The Ultimate Balance Trick
The one constant I have observed in the program is that the distance learner is essentially three persons in one: student, employee, and family member. The percentage of time and effort each facet requires depends solely on the individual. This is what makes every situation different.
Regardless of the balance trick, a DL education is a serious commitment that will require you to surrender some luxuries. When I was a bachelor, my life balance was approximately 40% studies, 40% work, and 20% family as I was able to absorb the coursework into my everyday life, only conceding “down time.” Some people may, however, require “down time” to keep sane, and it should be a factor in their decision. Toward the end of my degree, life events changed my balance to 25/25/50, respectively, yet I still had to postpone planning my wedding because my plate was too full. These are not deal-breakers, but potential DL students should be keenly aware of which luxuries will have to be relinquished or temporarily postponed.
Lastly, prioritizing should not be understated, because there will be times when one of these facets will monopolize your time. For example, in the aftermath of Hurricane Ike, my family required 100% of my time as we struggled to repair our living situation and regain electric power over 2 weeks. Because my DL university was unaffected, classes went as scheduled and I fell seriously behind in my studies. I had to be nimble enough to focus on my family when it was crucial, and then fiercely concentrate on catching up to my studies later. The balance among studies, work, and family is incredibly fragile. While it is difficult enough to manage time during routine times, it takes serious dedication to reachieve normalcy when life throws a curve ball.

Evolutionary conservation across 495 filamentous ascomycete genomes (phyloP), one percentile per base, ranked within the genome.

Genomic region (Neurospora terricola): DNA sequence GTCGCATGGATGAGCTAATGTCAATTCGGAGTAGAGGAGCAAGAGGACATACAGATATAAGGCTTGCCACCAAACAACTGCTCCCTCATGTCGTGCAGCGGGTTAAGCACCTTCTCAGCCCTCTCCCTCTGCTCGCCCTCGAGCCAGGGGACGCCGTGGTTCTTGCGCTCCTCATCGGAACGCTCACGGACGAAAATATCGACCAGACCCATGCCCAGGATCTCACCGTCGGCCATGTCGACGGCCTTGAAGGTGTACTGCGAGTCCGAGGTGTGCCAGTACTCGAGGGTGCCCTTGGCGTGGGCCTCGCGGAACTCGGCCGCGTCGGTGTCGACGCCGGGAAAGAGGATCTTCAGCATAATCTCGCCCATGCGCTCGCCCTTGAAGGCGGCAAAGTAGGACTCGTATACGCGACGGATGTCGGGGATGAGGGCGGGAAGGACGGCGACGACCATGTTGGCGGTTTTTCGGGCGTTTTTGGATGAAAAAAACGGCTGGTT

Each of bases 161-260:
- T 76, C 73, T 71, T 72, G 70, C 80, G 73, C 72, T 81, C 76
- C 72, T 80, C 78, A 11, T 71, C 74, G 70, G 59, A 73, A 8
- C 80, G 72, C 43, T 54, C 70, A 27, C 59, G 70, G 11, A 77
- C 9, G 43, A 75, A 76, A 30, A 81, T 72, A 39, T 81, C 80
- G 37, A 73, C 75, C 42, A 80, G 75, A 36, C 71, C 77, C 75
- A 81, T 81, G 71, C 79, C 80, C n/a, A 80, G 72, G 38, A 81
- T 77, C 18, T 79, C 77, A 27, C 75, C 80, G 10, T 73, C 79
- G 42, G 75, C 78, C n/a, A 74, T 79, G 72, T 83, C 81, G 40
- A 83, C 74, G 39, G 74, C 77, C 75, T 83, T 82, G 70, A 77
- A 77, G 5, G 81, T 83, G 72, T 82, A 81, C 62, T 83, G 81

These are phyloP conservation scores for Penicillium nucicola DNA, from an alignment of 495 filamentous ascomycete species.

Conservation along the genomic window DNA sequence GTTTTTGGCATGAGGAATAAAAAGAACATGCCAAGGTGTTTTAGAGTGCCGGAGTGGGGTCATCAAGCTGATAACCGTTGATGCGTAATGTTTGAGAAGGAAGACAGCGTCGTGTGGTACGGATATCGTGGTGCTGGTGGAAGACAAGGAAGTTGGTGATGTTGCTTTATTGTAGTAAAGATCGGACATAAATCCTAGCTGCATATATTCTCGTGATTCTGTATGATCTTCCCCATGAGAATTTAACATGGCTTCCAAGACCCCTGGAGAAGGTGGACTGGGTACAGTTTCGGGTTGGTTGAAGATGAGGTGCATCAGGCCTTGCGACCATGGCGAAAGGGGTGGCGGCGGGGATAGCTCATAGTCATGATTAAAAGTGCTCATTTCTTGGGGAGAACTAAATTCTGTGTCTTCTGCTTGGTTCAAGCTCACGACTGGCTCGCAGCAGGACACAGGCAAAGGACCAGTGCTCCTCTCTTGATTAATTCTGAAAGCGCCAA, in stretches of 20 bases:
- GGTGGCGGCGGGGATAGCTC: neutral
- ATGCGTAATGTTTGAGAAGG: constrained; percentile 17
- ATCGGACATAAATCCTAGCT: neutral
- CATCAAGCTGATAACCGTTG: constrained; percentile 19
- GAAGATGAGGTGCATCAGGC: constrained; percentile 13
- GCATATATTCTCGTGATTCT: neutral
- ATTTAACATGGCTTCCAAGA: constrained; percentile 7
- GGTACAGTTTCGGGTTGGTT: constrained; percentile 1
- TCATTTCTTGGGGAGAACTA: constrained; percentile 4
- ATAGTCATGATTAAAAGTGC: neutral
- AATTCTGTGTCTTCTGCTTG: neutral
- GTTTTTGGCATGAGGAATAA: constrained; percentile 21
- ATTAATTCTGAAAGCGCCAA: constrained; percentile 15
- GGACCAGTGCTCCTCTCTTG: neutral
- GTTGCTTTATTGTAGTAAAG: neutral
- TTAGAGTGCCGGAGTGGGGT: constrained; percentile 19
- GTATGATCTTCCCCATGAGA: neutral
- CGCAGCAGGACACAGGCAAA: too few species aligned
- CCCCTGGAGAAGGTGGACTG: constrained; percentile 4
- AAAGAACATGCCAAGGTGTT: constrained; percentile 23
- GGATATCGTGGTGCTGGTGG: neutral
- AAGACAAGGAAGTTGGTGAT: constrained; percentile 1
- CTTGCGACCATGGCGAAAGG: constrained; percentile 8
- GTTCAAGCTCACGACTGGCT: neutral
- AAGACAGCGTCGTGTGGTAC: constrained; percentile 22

When deliberating on a DL education, one must establish a personal goal and understand the potential value of the degree. Determine how it will affect your work/life balance and identify the luxuries you will lose. Admit to flexibility and recognize that the ride will be full of ups and downs, because curve balls will inevitably be thrown at you. Finally, once committed, allow your goal to steer you in the right direction. Implementing this decision-making process will ensure that your result is as satisfying and rewarding an experience as it was to me.
Once you’ve prepared yourself mentally as explained above and you find that the value of the degree outweighs the sacrifices, I encourage you to pursue it. You will discover pathways towards career advancement and become a better manager of your resources all at the same time. Good luck and happy distance learning!
Tony Fernandez is a petroleum engineer working for RSK, an international engineering consultancy focused on the provision of technical, strategic, and commercial advisory services. He earned a BS degree in economics from Duke University and a ME in petroleum engineering from Texas A&M University. His fields of professional interest are the economic assessment and financing of oil and gas properties, reservoir characterization, and numerical simulation.